NEW YORK – Researchers from the precision medicine Zero Childhood Cancer Program in Australia said they were able to use tumor and germline whole-genome sequencing (WGS), RNA sequencing, and methylome analysis to elucidate the molecular basis of tumors from high-risk pediatric patients, leading to some patients being able to receive targeted therapies.
A major challenge of using a comprehensive profiling approach for precision medicine is separating pathogenic from non-pathogenic molecular changes within a tumor, the researchers noted. The Zero Childhood Cancer Program is Australia's first national pediatric cancer precision medicine program, and is focused on real-time recruitment and analysis of patients with high-risk pediatric cancer. In a study published on Monday in Nature Medicine, the researchers presented the program's first systematic evaluation of the utility and early clinical effects of a comprehensive molecular profiling platform to identify clinically significant variants relevant to the biology of the tumor, diagnosis, clinical management, or prognosis.
They analyzed 252 tumors from high-risk pediatric patients with cancer. These patients typically have aggressive tumors, but have few treatment options, or relapsed or refractory disease despite having undergone standard therapy. The analysis identified 968 reportable molecular aberrations — 39.9 percent through WGS and RNA-seq, 35.1 percent through WGS only, and 25 percent through RNA-seq.
Of these patients, 93.7 percent had at least one germline or somatic aberration, 71.4 percent had molecular aberrations that could be treated with a targeted therapy, and 5.2 percent had a change in diagnosis. The researchers also noted that WGS identified pathogenic cancer-predisposing variants in 16.2 percent of the patients. When they conducted methylome analysis in 76 central nervous system tumors, diagnosis was confirmed in 71.1 percent of patients and contributed to a change of diagnosis in two patients.
"To date, 43 patients have received a recommended therapy, 38 of whom could be evaluated, with 31 percent showing objective evidence of clinical benefit," the authors wrote. "Comprehensive molecular profiling resolved the molecular basis of virtually all high-risk cancers, leading to clinical benefit in some patients."
In their analysis, the researchers found that common SNV mutations affected epigenetic regulation, DNA maintenance, cell cycle, and kinase signaling pathway genes, consistent with the cancer subtypes in the cohort and previous studies. Frequent CNVs included homozygous deletions of tumor suppressor genes and epigenetic modifiers, and gene amplifications involving transcriptional regulators, receptor tyrosine kinases, or the cyclin-dependent kinase CDK4. Chromosome 1q gains were the most common whole chromosome arm gain in all tumor types, but whole chromosome arm gains or losses were uncommon compared to segmental CNVs, unlike in adult tumors.
The researchers sought to identify non-coding driver variants linked to unexplained gene expression changes, and identified 67 established or novel driver fusions using integrated WGS and RNA-seq. The most frequent were EWSR1 rearrangements, PAX3-FOXO1, and ASPCR1-TFE3 in Ewing's sarcoma, alveolar rhabdomyosarcoma, and alveolar soft part sarcoma, respectively. They noted that there were 15 likely kinase-activating fusions, including six NTRK fusions, and that other fusions highlighted new tumor biology.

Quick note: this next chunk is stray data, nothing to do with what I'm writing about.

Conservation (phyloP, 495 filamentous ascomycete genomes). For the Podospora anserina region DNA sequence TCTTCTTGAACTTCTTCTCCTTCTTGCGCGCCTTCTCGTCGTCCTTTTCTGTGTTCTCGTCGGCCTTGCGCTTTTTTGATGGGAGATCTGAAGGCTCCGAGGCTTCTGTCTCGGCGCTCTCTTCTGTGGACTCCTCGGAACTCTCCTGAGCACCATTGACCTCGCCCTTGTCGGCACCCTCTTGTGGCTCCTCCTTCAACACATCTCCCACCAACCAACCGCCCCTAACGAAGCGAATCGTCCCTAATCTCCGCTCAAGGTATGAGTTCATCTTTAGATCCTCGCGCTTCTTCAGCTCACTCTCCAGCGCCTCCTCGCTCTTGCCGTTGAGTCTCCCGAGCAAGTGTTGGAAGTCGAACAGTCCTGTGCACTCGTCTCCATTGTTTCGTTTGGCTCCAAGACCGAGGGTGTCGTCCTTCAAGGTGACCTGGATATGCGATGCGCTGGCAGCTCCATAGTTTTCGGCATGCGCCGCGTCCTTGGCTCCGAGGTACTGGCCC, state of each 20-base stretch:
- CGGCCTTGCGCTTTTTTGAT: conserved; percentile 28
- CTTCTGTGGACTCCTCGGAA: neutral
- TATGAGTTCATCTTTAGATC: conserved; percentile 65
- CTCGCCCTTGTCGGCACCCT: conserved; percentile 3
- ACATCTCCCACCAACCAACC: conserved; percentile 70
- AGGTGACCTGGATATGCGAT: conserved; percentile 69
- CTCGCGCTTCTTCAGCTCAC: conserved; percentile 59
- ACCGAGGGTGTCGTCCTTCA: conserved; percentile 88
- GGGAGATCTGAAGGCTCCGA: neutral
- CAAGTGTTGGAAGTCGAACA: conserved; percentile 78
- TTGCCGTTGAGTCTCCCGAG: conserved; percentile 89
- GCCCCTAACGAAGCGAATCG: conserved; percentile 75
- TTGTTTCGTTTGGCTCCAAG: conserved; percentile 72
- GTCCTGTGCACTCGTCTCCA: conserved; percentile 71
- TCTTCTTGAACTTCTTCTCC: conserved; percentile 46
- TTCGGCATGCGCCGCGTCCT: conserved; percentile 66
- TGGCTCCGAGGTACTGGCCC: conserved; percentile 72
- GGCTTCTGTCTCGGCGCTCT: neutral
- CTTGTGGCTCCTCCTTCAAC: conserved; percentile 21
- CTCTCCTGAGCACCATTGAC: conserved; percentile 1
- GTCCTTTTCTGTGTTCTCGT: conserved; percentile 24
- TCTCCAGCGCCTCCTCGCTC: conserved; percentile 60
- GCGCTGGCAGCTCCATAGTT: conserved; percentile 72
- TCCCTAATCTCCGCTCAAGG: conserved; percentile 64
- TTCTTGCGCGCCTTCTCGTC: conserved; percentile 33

WGS with RNA-seq also identified an additional 34 intragenic CNVs or other structural variants that either activated oncogenes or inactivated tumor suppressor genes. These arose from deletions, duplications, inversions, or translocations throughout the genome, frequently expressed as out-of-frame fusions in RNA-seq data.
When the investigators looked for therapeutically actionable SNVs, CNVs, and structural variants, they found them clustered most frequently in RTK signaling, MAP kinase signaling, and PI3K-mTOR signaling pathways. RTKs were activated by point mutations, high copy number gains, or fusions. PI3K-mTOR variants included known activating PIK3CA mutations or loss-of-function mutations and deletions affecting PTEN, PTPN11, PIK3R1, PIK3R2, MTORC1, and MTORC2. The researchers also recurrently observed potentially targetable variants in epigenetic regulation genes and in the chromatin-remodeling gene PBRM1.
Notably, they added, many common oncodrivers such as MYC or MYCN amplifications and TP53 deletions or mutations, remained undruggable and wouldn't be considered actionable even though they are pathogenic.
"To maximize the number of potential treatment recommendations, multiple platforms corroborating a variant reduces the need for additional validation tests, particularly for novel mutations, which would otherwise be required at least in all instances where a clinical action might result," the authors concluded.
They further noted that the rate of pathogenic germline variants — 16.2 percent of the cohort — was higher than anticipated based on studies in other populations. "This is the first estimate of the prevalence of germline mutations driving high-risk pediatric cancer in the Australian population based on tumor-germline WGS," the researchers wrote. "WGS was critical for the assignment of pathogenicity to several variants, notably where somatic features, such as mutation signatures, TMB and second-hit mutations, were instrumental in identifying the underlying germline mutation(s)."